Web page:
Over the past year, corporations, politicians and many white Americans seemed to wake up to the reality that racism is alive and well in America. But for many Black Americans, George Floyd's murder was just the latest example of a reality they had long suffered under.
In the past year, some states and municipalities have passed laws banning police chokeholds, mandating body cameras or eliminating “no-knock” warrants. But some have gone in another direction, passing anti-protest bills and proposing legislation to “back the blue.”
The Rev. Al Sharpton delivered a fiery eulogy at the funeral of Andrew Brown Jr. in Elizabeth City, N.C., on Monday, calling on police to release the body camera footage of his death.
During his address to a joint session of Congress, Biden asked lawmakers to “work together to find a consensus” on the bill, which passed the House last summer but didn’t make it out of the Senate.
A North Carolina judge ruled Wednesday against the public release of body camera footage showing the fatal police shooting of Andrew Brown Jr. for at least 30 days so that authorities can complete an investigation into his death.
Attorneys for the Brown family announced the results of an independent autopsy Tuesday, nearly a week after the 42-year-old Black man was killed in a police shooting.
Optimists say new training programs would provide officers the skills they need to respond without violence, but skeptics say more drastic reforms are needed.
Michael Isikoff, Daniel Klaidman and Victoria Bassetti are joined by Yahoo News reporter Crystal Hill, who covered the Chauvin trial, and then by Nakia Gordon, a neuroscientist and a psychology professor at Marquette University, who talks about the range of emotional responses to what was at the core of this trial: the denial of a person’s humanity.
Will the conviction of George Floyd's killer mark a new era of accountability for law enforcement or will the status quo remain in tact?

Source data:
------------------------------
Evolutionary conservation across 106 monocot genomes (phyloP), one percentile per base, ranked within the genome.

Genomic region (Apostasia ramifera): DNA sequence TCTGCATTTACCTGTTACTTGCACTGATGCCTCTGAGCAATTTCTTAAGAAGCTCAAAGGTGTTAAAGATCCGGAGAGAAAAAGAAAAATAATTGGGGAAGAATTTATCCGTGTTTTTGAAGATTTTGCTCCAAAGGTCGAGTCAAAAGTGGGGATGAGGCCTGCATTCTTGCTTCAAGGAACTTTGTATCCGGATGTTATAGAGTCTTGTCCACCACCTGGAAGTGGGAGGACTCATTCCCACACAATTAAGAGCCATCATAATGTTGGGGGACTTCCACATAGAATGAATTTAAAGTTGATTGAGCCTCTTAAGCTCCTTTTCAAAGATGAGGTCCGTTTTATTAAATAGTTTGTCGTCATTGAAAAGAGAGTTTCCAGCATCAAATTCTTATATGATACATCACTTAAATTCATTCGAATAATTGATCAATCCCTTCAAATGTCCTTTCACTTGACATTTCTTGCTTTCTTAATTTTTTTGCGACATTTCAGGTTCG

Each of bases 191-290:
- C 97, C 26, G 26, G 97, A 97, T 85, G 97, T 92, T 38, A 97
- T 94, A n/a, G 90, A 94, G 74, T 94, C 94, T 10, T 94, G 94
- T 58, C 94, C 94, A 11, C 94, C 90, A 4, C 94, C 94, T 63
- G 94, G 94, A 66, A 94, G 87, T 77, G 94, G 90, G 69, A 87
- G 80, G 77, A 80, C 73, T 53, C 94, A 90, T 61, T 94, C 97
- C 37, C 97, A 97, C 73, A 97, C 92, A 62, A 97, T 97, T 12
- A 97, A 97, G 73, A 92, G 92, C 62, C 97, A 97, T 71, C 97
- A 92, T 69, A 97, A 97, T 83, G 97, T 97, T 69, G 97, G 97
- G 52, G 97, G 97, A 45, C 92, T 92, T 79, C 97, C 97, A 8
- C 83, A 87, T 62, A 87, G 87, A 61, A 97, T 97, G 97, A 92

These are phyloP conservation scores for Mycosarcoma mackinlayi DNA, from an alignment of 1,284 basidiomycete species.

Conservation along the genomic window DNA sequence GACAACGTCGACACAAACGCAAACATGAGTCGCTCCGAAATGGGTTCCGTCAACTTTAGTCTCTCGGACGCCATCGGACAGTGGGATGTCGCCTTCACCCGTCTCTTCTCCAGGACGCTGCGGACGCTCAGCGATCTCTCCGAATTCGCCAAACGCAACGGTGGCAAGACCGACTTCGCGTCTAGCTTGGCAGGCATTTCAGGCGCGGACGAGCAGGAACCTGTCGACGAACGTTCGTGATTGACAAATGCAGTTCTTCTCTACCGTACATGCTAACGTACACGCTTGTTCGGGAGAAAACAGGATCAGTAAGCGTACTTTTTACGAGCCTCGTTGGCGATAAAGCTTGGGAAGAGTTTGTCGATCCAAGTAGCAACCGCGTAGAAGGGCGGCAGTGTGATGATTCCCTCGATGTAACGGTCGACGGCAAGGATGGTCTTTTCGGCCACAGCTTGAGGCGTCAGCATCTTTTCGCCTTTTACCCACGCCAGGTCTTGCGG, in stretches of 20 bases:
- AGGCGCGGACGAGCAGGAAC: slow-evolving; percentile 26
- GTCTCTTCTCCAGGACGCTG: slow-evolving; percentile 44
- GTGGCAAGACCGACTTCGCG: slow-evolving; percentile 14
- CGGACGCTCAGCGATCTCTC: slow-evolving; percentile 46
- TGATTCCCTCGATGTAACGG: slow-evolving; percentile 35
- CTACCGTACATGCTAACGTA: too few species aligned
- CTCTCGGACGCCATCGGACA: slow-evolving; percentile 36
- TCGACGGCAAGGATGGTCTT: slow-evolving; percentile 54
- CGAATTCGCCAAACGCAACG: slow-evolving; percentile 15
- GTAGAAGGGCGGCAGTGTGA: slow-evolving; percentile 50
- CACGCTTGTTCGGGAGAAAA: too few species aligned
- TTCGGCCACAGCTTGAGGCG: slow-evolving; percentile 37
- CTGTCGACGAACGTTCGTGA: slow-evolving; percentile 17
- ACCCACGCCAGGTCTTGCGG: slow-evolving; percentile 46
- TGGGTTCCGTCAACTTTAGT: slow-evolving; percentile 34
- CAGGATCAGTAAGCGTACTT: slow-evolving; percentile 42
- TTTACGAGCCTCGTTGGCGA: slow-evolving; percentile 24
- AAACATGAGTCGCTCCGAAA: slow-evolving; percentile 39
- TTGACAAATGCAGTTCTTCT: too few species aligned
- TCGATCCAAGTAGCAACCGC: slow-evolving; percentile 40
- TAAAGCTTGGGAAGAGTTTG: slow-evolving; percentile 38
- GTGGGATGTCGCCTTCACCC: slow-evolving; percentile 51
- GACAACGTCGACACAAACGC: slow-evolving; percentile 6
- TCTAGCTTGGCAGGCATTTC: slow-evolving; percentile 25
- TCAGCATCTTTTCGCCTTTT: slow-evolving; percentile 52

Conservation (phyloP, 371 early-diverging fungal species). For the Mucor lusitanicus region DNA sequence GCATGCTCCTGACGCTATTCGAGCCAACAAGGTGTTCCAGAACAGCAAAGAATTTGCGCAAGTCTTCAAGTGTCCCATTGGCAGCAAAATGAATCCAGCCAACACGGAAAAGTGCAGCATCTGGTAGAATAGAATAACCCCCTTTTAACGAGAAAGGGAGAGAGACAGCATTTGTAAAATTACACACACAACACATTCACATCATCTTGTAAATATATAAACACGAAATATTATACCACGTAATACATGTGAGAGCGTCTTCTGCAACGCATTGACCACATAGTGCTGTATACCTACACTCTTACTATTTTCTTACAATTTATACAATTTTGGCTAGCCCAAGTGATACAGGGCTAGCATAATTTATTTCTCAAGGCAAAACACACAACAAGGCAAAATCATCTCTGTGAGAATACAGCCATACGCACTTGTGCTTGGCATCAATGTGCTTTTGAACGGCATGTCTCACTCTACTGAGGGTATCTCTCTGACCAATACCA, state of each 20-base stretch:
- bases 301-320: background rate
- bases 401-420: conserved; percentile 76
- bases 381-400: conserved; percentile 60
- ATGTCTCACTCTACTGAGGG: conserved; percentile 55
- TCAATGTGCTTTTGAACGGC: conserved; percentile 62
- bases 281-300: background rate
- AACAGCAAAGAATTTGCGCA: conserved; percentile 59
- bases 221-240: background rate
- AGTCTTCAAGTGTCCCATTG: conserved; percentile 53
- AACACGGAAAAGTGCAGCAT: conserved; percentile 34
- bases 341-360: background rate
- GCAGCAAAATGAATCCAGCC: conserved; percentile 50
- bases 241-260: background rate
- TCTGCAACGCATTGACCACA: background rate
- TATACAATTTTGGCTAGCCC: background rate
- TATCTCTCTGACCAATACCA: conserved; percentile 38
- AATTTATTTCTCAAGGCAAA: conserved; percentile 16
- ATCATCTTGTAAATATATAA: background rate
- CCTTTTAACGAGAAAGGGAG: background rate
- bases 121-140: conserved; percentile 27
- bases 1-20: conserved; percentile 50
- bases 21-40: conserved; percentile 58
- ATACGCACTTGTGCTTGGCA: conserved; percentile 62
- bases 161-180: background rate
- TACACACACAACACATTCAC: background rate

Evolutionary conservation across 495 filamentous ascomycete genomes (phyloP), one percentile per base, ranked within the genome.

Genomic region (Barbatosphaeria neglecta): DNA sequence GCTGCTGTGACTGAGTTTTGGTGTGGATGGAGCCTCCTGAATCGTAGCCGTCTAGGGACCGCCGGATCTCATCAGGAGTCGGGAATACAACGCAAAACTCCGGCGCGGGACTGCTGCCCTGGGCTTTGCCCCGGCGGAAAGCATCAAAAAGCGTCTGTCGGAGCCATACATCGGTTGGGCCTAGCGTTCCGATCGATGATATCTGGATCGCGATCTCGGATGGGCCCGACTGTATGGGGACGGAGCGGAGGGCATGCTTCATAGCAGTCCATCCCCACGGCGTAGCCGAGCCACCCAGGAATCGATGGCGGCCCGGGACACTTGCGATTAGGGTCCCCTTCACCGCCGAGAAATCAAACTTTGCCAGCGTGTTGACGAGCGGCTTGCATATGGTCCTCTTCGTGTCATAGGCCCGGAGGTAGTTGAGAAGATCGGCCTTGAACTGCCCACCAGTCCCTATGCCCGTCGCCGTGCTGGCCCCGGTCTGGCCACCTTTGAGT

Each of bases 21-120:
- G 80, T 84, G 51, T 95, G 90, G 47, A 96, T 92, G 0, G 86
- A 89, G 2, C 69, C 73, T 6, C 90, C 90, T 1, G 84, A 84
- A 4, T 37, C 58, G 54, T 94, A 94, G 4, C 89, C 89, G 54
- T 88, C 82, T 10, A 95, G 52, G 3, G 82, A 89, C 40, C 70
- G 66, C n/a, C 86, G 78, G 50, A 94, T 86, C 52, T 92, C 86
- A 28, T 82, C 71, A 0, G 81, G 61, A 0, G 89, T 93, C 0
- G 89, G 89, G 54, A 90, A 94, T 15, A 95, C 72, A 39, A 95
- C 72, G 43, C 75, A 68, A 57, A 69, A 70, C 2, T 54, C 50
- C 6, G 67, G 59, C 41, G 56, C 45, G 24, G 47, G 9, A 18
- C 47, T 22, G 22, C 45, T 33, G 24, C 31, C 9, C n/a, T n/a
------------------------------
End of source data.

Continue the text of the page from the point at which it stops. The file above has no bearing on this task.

The former Minneapolis police officer is being held in a single cell away from the general population in Minnesota's most secure prison as he awaits sentencing for the murder of George Floyd.
After the verdict in the trial of former Minneapolis Police Officer Derek Chauvin was announced, the House speaker expressed her gratitude for "justice" — by thanking Floyd for “sacrificing” his life.
President Biden and Vice President Kamala Harris praised the guilty verdict delivered Tuesday by a Minneapolis jury in the murder trial of former Police Officer Derek Chauvin in a joint appearance at the White House.
Here are some of the reactions that poured in following Tuesday’s announcement of the guilty verdict in the trial of Derek Chauvin.
Former President Barack Obama weighed in after a Minneapolis jury convicted former Police Officer Derek Chauvin of second-degree murder in the death of George Floyd.
Former Minneapolis Police Officer Derek Chauvin was convicted on all counts against him in the killing of George Floyd. The jury found Chauvin guilty of second-degree murder, third-degree murder and second-degree manslaughter in Floyd's death.
The former Minneapolis police officer was convicted of second-degree unintentional murder, third-degree murder and second-degree manslaughter in Floyd's death.
Speaking to reporters at the White House, the president said he believes the evidence against the former Minneapolis police officer charged with George Floyd's murder is "overwhelming."
Here's what you need to know about each of the charges and what prosecutors must have proved to the jury in order to convict him.
Just moments after the jury had exited the courtroom on Monday to begin deliberations in the trial of Derek Chauvin, the defense attorney pushed for a mistrial over its coverage.
Closing arguments concluded Monday in the trial of the former officer Minneapolis police officer charged with George Floyd's murder.
The family of the 20-year-old Black man who was fatally shot by police during a traffic stop says it is not looking for "justice" after charges were brought against the officer who killed him — just "accountability."
Traffic stops are the most common way Americans interact with the police. Does it make sense to have armed officers enforcing traffic laws?
The family of Daunte Wright, the 20-year-old Black man fatally shot by police Sunday, dismissed the initial conclusion by officials that the officer fired her gun instead of a Taser by mistake.
Officials in Brooklyn Center, Minn., say the female officer who fatally shot Daunte Wright, a 20-year-old Black man, during a traffic stop Sunday accidentally drew a handgun instead of a Taser when she killed him.
Derek Chauvin and two fellow Minneapolis police officers had restricted George Floyd's breathing so severely that it was almost “as if a surgeon had gone in and removed” his lung, Dr. Martin Tobin testified Thursday at Chauvin's trial.
“The pandemic has unequivocally proven the public health value of masks. And they should stick around in certain situations.”
“With the steady thrum of anti-mask sentiment in the U.S., it’s highly unlikely that they will continue to be a ubiquitous sight.”
“Wearing masks on airplanes or other modes of transit ... can help keep everyone safe.”
“Just because masks are common in many other nations ... is hardly a reason to emulate the practice.”
“The fact that the flu all but vanished ... is not evidence alone that masks were responsible.”